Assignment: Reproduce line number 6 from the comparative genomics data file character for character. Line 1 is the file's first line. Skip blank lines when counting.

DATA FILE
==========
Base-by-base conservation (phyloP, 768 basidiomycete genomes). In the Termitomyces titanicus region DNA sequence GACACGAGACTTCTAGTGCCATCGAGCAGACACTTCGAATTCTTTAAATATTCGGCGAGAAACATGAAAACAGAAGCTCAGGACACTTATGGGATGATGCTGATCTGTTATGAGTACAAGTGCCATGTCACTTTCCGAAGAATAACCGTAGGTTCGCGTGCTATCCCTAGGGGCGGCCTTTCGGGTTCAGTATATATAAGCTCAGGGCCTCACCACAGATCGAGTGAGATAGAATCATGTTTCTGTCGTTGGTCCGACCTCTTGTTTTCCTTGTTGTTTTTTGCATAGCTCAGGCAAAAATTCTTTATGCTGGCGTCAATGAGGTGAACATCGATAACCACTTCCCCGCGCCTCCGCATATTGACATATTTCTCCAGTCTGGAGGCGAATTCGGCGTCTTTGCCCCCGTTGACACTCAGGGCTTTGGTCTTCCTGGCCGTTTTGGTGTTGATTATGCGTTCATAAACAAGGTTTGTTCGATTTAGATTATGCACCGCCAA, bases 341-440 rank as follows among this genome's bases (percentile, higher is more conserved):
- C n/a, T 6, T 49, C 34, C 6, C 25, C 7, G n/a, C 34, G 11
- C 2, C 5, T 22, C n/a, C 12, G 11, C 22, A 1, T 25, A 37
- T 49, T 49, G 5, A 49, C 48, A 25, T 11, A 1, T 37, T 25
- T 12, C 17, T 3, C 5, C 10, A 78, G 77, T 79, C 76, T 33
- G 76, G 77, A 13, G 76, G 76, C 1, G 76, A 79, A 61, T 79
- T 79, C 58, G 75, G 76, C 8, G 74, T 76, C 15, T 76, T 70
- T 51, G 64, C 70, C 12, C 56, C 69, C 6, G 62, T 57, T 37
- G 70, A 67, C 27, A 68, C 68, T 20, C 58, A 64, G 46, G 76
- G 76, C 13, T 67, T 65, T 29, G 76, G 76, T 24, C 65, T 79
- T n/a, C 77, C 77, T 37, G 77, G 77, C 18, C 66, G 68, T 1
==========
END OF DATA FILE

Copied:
- G 76, G 77, A 13, G 76, G 76, C 1, G 76, A 79, A 61, T 79